Goals for today
Learn that policies can be optimized
directly, without learning value functions,
by policy-gradient methods
Glimpse how one could learn real-valued
(continuous) actions
Glimpse how
Structuring your code for empirical AI research
No one can tell another what is the best way to write a program. Ultimately, everybody has their
own preferences and should do it the way that makes sen
Unified View
width
of backup
Temporaldifference
learning
Dynamic
programming
height
(depth)
of backup
Exhaustive
search
Monte
Carlo
.
R. S. Sutton and A. G. Barto: Reinforcement Learning: An Introduct
Comprehensive midterm exam covering chapters 2-7.
Review practice questions, in this directory.
One page (double sided) of hand written notes is allowed. You must prepare your own notes!
Review A1-A4.
" A simulation environment for simple blackjack (see blackjack.pdf).
The state is playerSum in cfw_12-20, dealerCard in cfw_1-10, and usableAce
(boolean).
The terminal state is represented as False.
T
i
Reinforcement Learning:
An Introduction
Second edition, in progress
*Draft*
Richard S. Sutton and Andrew G. Barto
c 2014, 2015, 2016
A Bradford Book
The MIT Press
Cambridge, Massachusetts
London, En
STUDENT NAME:
STUDENT ID:
Chennai Lei
1366324
Practice Exam Questions
CMPUT 366:
Intelligent Systems
University of Alberta
Department of Computing Science
This is (practice for) an in-class closed-boo
Chapter 3: The Reinforcement Learning Problem
(Markov Decision Processes, or MDPs)
Objectives of this chapter:
present Markov decision processesan idealized form of
the AI problem for which we have p
Chapter 4: Dynamic Programming
Objectives of this chapter:
Overview of a collection of classical solution methods
for MDPs known as dynamic programming (DP)
Show how DP can be used to compute value
CMPUT 366 Fa17 - INTELLIGENT SYSTEMS
Combined LAB LEC Fa17
CMPUT 366 Intelligent Systems Course
Outline
General Information
Term: Fall, 2017 (Lecture A1)
Date and Time: Tu/Th 2-3:20pm starting Septemb
Question 1, part 5: Empirical search for best step size
by Dylan Ashley
What you have learned from bandits
The need to tradeoff exploitation and exploration, e.g., by an -greedy policy
The difference
Examples and Videos
of Markov Decision Processes (MDPs)
and Reinforcement Learning
Artificial Intelligence is
interaction to achieve a goal
Environment
action
state
reward
Agent
complete agent
temp
Chapter 6: Temporal Difference Learning
Objectives of this chapter:
Introduce Temporal Difference (TD) learning
Focus first on policy evaluation, or prediction, methods
Compare efficiency of TD learni
Chapter 6: Temporal Difference Learning
Objectives of this chapter:
Introduce Temporal Difference (TD) learning
Focus first on policy evaluation, or prediction, methods
Compare efficiency of TD learni
Reinforcement Learning
in Psychology and
Neuroscience
with thanks to
Elliot Ludvig
University of Warwick
Bidirectional Influences
Psychology
Artificial
Intelligence
Reinforcement
Learning
Neuroscience
2. The goal of reinforcement learning can be seen as producing a _,
which maps from _ to _.
3. From state x, taking action 1 always produces a reward of 2 and sends you to a
state y from which a retur
. ACADEMIC PRESS
WMLW Discounted Dynamic Programming
1. Introduction
Consider a process that is observed at time points n = O, 1, 2, . . . to be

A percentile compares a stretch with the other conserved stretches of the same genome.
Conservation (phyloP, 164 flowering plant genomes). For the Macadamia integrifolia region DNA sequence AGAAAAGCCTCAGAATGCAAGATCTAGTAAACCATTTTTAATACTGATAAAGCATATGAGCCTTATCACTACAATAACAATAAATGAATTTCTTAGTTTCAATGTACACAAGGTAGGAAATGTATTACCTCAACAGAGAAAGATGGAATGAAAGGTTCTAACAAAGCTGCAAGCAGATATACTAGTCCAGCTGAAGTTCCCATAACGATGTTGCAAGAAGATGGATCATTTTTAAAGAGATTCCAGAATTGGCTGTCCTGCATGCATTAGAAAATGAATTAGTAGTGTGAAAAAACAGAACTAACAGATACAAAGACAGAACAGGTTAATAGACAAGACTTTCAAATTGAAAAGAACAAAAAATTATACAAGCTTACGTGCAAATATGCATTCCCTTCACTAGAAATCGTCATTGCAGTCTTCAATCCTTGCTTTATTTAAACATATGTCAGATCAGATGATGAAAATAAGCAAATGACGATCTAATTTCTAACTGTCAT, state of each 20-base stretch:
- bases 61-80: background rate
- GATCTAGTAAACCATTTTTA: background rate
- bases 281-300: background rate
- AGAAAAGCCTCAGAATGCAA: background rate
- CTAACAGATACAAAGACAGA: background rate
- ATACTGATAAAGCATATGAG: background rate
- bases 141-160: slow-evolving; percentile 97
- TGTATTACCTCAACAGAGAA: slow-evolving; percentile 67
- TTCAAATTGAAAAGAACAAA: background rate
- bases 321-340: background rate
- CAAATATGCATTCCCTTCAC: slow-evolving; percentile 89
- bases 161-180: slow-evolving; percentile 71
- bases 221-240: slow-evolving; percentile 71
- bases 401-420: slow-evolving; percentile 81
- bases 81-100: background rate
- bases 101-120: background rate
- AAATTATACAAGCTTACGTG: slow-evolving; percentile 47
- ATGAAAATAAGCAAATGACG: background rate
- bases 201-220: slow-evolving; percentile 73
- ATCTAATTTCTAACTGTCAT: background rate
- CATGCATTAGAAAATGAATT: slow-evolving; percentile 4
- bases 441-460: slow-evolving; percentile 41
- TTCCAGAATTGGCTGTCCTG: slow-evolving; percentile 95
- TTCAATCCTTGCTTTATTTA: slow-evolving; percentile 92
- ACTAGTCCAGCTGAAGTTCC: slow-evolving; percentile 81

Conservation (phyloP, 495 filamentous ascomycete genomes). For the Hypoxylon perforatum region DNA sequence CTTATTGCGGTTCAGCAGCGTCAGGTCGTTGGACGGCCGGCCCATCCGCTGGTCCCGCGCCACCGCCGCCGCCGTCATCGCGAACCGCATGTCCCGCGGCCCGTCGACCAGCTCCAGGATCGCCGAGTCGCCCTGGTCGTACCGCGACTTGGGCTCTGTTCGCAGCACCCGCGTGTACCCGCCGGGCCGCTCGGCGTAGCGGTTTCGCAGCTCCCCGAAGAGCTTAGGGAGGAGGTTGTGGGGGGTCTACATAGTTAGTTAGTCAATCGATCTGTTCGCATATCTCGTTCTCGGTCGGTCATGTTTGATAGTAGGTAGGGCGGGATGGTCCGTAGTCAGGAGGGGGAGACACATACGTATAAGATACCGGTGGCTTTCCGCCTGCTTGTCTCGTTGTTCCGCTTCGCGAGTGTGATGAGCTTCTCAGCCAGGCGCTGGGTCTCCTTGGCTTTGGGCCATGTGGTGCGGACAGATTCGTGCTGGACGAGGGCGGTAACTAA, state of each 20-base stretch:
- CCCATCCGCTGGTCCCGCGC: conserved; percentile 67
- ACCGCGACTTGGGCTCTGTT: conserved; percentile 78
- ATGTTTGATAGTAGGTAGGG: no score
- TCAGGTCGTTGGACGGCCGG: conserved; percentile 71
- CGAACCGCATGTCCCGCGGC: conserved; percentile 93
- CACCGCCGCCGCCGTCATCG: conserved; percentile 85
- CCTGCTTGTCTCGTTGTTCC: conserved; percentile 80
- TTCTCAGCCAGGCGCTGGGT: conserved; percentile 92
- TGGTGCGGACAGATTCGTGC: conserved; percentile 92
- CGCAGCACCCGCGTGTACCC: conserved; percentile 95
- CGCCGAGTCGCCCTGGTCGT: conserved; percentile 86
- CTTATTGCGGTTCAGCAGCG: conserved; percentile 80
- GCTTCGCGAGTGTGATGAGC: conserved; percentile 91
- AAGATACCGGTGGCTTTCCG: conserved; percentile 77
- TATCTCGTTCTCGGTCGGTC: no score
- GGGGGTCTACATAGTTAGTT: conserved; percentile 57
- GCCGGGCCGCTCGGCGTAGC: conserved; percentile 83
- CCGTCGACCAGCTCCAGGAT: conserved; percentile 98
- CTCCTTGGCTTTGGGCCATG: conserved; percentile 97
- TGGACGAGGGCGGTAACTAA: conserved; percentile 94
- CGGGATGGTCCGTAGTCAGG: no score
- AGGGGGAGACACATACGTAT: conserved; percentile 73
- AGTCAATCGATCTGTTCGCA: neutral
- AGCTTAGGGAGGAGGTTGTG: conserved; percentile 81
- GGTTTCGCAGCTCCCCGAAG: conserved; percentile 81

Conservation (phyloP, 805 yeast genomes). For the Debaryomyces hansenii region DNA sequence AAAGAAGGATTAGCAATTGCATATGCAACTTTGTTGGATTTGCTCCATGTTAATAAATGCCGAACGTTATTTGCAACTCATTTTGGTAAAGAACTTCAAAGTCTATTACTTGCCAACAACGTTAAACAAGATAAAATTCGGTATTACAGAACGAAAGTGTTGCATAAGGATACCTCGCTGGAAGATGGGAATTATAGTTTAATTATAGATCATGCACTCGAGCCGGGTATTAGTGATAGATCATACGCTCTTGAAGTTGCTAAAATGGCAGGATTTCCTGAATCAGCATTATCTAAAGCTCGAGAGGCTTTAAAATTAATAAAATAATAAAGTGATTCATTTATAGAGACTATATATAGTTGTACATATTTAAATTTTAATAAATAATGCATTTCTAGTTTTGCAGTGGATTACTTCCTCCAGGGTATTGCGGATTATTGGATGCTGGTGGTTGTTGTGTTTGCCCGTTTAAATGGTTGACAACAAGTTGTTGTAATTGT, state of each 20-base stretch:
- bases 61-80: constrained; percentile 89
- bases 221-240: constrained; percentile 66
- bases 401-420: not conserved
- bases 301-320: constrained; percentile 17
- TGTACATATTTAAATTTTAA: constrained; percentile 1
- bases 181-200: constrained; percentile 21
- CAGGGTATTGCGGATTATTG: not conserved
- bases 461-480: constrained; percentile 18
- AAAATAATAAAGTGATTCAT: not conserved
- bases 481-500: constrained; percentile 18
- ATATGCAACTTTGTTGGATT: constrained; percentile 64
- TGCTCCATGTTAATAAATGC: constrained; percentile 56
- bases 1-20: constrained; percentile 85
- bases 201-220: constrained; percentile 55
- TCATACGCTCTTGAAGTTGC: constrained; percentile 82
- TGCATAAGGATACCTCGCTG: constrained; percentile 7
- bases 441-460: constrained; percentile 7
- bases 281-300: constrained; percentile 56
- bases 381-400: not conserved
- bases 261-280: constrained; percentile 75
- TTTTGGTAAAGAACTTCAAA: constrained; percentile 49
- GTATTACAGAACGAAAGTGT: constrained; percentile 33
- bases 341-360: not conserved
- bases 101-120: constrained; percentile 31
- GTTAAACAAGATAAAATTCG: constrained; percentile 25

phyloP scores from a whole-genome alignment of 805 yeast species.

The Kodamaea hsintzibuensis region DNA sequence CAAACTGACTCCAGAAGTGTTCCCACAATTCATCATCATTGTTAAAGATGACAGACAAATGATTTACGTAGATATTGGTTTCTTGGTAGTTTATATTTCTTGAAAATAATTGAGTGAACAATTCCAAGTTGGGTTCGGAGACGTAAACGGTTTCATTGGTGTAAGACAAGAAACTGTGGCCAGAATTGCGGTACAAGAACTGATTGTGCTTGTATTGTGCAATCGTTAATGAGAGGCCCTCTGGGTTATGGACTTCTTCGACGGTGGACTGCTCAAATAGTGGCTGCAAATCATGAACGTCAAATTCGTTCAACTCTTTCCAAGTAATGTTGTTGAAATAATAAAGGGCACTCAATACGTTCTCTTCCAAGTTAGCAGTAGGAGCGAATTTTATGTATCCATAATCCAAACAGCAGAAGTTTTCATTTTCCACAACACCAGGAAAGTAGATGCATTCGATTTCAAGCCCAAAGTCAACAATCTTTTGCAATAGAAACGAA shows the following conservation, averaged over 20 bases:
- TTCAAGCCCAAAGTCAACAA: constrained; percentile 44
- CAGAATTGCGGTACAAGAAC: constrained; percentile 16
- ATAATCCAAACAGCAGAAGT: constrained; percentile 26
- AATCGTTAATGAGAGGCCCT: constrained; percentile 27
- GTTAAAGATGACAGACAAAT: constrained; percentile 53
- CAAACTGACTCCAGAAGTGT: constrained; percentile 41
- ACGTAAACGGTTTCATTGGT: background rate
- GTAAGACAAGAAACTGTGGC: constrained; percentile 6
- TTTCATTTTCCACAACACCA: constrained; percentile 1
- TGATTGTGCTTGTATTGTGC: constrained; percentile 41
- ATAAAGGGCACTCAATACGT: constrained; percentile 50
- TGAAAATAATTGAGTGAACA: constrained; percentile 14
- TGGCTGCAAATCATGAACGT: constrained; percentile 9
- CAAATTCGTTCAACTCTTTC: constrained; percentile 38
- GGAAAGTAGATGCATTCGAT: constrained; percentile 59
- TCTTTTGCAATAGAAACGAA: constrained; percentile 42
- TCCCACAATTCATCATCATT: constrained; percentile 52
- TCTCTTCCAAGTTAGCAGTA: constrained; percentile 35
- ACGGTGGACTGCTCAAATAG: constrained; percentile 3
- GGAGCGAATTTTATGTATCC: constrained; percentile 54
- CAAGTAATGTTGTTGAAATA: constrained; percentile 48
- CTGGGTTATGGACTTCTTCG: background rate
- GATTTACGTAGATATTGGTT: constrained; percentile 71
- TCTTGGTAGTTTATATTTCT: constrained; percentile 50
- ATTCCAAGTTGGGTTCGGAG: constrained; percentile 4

in one of a number of possible states. The set
Chapter 5: Monte Carlo Methods
Monte Carlo methods are learning methods
Experience values, policy
Monte Carlo methods can be used in two ways:
! model-free: No model necessary and still attains opti
Heuristic Single-Agent Search
Robert Holte
A Heuristic Function Estimates
Distance to Goal
Heuristics Speed up Search
10,461,394,944,000 states
heuristic search examines 36,000
Example Heuristic Funct
Eligibility Traces
Chapter 12
Eligibility traces are
Another way of interpolating between MC and TD methods
A way of implementing compound -return targets
A basic mechanistic idea a short-term, fading
Heuristic Single-Agent Search
Robert Holte
1
A Heuristic Function Estimates
Distance to Goal
2
Heuristics Speed up Search
10,461,394,944,000 states
heuristic search examines 36,000
3
Example Heuristic
Deterministic Tree Search
aka Deterministic Tree-based Planning
aka Search
finding a path from start state to a goal state
with thanks for slides to Russ Greiner
Search
! Search problem:
! States (con
Chapter 8: Planning and Learning
Objectives of this chapter:
To think more generally about uses of environment models
Integration of (unifying) planning, learning, and execution
Model-based reinforcem
Chapter 4: Dynamic Programming
Objectives of this chapter:
Overview of a collection of classical solution methods
for MDPs known as dynamic programming (DP)
Show how DP can be used to compute value
What we learned last time
Value-function approximation by stochastic gradient descent
enables RL to be applied to arbitrarily large state spaces
Most algorithms just carry over the Targets from the ta
Chapter 3: The Reinforcement Learning Problem
(Markov Decision Processes, or MDPs)
Objectives of this chapter:
present Markov decision processesan idealized form of
the AI problem for which we have p
Chapter 5: Monte Carlo Methods
Monte Carlo methods are learning methods
Experience values, policy
Monte Carlo methods can be used in two ways:
! model-free: No model necessary and still attains opti
What we learned last time
1. Intelligence is the computational part of the ability to achieve goals
looking deeper: 1) its a continuum, 2) its an appearance, 3) it varies
with observer and purpose
2.